ammatunnur — 2012-08-03T16:12:55-04:00 — #1
I am a new free-lancer. Can someone here give me an idea how much I should charge to updating/adding new contents/posts
to a site [contents will be added weekly]
Something like this: Site
ted_s — 2012-08-03T17:44:27-04:00 — #2
You haven't provided much scope in terms of volume or what you'd be doing in an update or even what the going salary is where you live [someone in SF is going to charge more than someone in Romania]. But as the example you posed is a blog on the wordpress platform I'd suggest the answer is $0.
Unless you are being tasked with actually creating the content you should be training your client on how to access their platform directly, and should charge them for that. If they don't have time to do this they probably don't need a blog format in the first place and certainly won't get any marketing win just because they post to one once a week.
Of course you'd charge them for other sorts of updates but that really involves scoping each one.
ammatunnur — 2012-08-03T17:58:03-04:00 — #3
I am from Pakistan and yes, here designing cost is comparatively less.
They don't want to update themselves. They want me to add contents[given by then] twice or thrice a month. Contents include articles on different topic and some pictures.
It is not a personal blog. The above link I mentioned is a personal blog.
ted_s — 2012-08-03T18:04:01-04:00 — #4
I can't speak to Pakistani rates in the least but if you are simply adding the post on their behalf, uploading an image and insuring it formats well I'd quote something between 30 minutes and an hour per post depending on the format you get the data in and the amount of cleaning needed.
That said, my point was made towards business blogs. One of the great mistakes businesses make [which is really our fault for not educating them] is thinking that blogging success comes from posting. This is simply not true and frankly if they're not going to put the time into building the site up, or hire you to do so [assuming you're qualified], they're better off putting their money into a static site with occasional information updates.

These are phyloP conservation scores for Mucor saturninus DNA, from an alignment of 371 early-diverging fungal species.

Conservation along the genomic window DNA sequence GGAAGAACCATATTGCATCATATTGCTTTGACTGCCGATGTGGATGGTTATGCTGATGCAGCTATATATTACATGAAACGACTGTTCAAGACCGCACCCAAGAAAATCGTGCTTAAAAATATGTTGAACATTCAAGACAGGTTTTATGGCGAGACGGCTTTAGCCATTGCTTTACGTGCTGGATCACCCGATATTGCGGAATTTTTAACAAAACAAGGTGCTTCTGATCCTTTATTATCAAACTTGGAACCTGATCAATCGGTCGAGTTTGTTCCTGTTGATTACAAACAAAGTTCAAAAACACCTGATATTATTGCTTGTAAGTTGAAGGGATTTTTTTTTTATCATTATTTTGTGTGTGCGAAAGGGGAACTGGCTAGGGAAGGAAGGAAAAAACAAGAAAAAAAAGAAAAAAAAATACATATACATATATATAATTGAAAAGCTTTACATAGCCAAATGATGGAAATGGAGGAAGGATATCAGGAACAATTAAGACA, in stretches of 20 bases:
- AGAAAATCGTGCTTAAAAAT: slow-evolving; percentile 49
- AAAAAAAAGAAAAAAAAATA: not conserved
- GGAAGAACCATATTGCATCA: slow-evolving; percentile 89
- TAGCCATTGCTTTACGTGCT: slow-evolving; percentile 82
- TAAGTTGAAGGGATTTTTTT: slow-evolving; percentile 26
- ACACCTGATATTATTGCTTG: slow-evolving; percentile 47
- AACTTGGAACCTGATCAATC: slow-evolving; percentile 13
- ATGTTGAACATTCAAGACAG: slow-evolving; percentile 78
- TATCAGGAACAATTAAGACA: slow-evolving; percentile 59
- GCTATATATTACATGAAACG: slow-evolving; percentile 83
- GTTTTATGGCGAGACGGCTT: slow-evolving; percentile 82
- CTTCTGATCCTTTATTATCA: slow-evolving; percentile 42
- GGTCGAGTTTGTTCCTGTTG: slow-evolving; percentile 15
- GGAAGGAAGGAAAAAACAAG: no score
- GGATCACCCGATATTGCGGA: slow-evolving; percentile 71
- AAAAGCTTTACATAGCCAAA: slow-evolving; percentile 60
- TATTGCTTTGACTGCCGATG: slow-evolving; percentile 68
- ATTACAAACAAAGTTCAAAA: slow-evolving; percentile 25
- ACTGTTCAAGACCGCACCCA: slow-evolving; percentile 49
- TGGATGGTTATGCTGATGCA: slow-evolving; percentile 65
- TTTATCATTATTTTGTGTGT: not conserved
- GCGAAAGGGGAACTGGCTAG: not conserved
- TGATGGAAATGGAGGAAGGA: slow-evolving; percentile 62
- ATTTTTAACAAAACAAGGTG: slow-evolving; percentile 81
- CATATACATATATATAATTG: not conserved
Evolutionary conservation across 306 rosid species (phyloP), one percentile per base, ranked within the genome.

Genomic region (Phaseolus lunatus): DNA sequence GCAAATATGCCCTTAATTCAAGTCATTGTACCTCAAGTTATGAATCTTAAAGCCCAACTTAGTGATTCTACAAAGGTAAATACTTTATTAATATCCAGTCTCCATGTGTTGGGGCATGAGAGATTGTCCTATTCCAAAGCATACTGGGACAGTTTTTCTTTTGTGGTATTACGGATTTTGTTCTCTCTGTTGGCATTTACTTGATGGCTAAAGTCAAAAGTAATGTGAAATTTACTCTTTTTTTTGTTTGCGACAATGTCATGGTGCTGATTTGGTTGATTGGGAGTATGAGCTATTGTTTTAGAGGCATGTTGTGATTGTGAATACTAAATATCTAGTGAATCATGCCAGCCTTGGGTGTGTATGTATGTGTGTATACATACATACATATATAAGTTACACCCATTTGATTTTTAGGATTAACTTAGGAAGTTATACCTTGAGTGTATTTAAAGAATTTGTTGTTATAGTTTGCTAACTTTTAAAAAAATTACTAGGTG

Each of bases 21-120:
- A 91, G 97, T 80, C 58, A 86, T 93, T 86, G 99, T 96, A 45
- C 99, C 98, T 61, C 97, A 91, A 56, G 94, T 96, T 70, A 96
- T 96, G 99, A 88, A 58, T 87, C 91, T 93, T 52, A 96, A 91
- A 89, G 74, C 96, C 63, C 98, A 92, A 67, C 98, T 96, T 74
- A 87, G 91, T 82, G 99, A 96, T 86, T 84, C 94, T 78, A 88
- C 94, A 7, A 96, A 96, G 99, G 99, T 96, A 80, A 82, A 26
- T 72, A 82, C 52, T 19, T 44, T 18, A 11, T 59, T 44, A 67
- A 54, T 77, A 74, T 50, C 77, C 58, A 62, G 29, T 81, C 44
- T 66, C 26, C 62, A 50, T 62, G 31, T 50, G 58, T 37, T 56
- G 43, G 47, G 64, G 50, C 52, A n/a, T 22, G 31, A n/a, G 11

ammatunnur — 2012-08-03T18:59:32-04:00 — #5
I am not talking business blog.
ted_s — 2012-08-03T19:03:20-04:00 — #6
Well I have to say you've confused the heck out of me... You showed an example of a blog. When I responded about it you stated your client wasn't a personal blog. Now you're stating they're not a business blog yet you've talked about posts about different topics, articles and photos as your updates. What exactly are you being asked to update?
ammatunnur — 2012-08-03T19:34:59-04:00 — #7
It will be this kind of blog. Link
ted_s — 2012-08-03T19:50:48-04:00 — #8
You may not agree with my points but my remarks are exactly as applicable for this "kind" of blog as the other kind of blog, whatever that is.
ammatunnur — 2012-08-03T19:57:47-04:00 — #9
You mean I should not charge ANYTHING for updating their blog? Even though it consume some time and owner can't do it themselves?
ted_s — 2012-08-03T20:13:27-04:00 — #10
That's not what I said although it is a great example of what I'm talking about. You read the first few words and think it's my advice just as people start a blog and think it's just about writing a few posts.
My comment was that if they're not going to find the time to invest their blog it's the wrong tool for them to be using. The term blog sounds new, exciting, an easy way to get visibility but if they can't upload a post themselves they certainly aren't going to find the time to engage in discussions in the comments, venture into other blogs, build a reputation or even know what's hitting the mark to keep writing. These things are all critical to a blog actually bringing in value... Otherwise a traditional website is just fine.
The exception would be if they're going to hire you in a marketing / expertise capacity to build up their blog overall but that's far more than copying & pasting posts.